Thursday, March 13, 2014

Moss Landing

My bed at the hostel was amazingly comfortable and I slept like an angel drifting on a cloud, the room was filled with other guys, not one bed empty, but no one snored or if they did I was undisturbed by it. I really hope I don’t snore loudly, I would hate to be the guy known for snoring in the hostel dorm, everyone dislikes that guy. I was in little hurry to get back to the aquarium, as I remembered the line that had formed before opening the prior day. I took my time making breakfast and getting ready before heading out. It was a beautiful day outside, sun shining, making it just hot enough that the cool ocean breeze felt delightful, nearly Caribbean, as I took the short walk to the aquarium.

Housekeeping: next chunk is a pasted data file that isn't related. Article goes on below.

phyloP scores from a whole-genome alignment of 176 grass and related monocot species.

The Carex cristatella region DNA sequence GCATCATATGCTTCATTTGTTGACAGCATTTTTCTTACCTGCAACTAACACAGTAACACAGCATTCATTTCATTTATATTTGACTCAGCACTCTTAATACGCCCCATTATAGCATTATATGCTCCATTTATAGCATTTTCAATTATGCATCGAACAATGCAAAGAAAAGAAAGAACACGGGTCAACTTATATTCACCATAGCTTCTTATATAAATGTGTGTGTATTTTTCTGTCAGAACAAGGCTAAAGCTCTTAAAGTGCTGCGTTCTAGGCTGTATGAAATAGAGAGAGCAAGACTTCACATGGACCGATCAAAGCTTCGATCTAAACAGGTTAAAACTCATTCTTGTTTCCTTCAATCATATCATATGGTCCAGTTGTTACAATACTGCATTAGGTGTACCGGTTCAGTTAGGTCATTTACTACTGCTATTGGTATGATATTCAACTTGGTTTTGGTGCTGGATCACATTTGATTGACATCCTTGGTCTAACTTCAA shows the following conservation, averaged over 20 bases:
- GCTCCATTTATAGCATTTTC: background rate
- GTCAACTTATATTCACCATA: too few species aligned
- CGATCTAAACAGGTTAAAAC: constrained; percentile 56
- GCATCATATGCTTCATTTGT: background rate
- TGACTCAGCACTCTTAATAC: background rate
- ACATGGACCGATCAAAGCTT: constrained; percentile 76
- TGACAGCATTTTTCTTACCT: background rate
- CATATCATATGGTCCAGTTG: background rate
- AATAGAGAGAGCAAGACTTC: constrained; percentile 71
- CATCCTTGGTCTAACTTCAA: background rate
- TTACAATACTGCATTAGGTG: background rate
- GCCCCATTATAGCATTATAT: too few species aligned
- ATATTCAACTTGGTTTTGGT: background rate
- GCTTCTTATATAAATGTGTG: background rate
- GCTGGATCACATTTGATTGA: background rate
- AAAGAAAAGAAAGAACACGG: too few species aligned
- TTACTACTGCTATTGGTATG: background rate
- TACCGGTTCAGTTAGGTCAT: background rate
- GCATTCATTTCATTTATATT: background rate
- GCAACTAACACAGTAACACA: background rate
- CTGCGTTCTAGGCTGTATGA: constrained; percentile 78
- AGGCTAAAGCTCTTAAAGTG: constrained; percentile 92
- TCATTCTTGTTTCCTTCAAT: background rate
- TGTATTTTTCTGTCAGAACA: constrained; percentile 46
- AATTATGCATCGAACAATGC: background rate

Clown Fish
The day before I hadn’t had time to watch all the movies and presentations the aquarium offered, so I planned my day around getting to each of those activities, exploring the aquarium more in depth in between. When I entered the aquarium, the man who had sold me my pass the day before commented how happy he was I had come back second day.
“Today is going to be so much more mellow than yesterday,” he told me as he checked me in. “All the school groups are already here and nearly done, and other than that it has been an extremely slow morning,” he added to my delight. 

Cuttle Fish